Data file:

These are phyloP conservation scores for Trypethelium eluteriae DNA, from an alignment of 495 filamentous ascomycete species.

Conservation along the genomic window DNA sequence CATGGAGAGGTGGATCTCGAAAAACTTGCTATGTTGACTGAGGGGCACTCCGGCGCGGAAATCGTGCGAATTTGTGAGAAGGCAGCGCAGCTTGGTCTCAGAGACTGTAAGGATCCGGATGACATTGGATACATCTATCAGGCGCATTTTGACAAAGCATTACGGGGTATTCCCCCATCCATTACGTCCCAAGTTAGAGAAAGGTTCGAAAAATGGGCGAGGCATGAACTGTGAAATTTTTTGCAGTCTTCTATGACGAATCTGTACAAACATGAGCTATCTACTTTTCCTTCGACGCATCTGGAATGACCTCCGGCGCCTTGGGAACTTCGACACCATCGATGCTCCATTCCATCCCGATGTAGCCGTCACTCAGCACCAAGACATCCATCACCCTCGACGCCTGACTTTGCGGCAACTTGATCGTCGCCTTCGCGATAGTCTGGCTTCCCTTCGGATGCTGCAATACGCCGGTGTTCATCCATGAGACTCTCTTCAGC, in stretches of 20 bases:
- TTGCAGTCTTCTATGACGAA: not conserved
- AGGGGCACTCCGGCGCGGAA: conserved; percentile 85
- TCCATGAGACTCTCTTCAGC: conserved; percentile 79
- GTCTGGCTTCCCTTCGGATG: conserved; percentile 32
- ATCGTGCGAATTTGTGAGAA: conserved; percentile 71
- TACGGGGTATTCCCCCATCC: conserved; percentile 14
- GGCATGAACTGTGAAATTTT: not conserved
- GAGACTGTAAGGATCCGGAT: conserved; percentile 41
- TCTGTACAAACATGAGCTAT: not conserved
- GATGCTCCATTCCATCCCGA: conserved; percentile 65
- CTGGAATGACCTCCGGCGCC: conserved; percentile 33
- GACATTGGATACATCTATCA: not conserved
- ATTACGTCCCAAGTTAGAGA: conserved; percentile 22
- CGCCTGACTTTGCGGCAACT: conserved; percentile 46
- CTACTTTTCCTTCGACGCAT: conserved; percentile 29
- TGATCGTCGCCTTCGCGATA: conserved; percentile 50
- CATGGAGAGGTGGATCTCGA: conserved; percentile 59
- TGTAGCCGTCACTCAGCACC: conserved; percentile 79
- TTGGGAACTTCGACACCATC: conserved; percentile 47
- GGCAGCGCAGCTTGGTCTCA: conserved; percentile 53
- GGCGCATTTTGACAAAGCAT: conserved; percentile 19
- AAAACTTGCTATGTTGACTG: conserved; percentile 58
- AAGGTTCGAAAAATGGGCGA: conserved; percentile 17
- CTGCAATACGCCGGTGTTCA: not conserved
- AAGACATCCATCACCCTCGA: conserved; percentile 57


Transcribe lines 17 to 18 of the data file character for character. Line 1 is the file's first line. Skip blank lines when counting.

- CTACTTTTCCTTCGACGCAT: conserved; percentile 29
- TGATCGTCGCCTTCGCGATA: conserved; percentile 50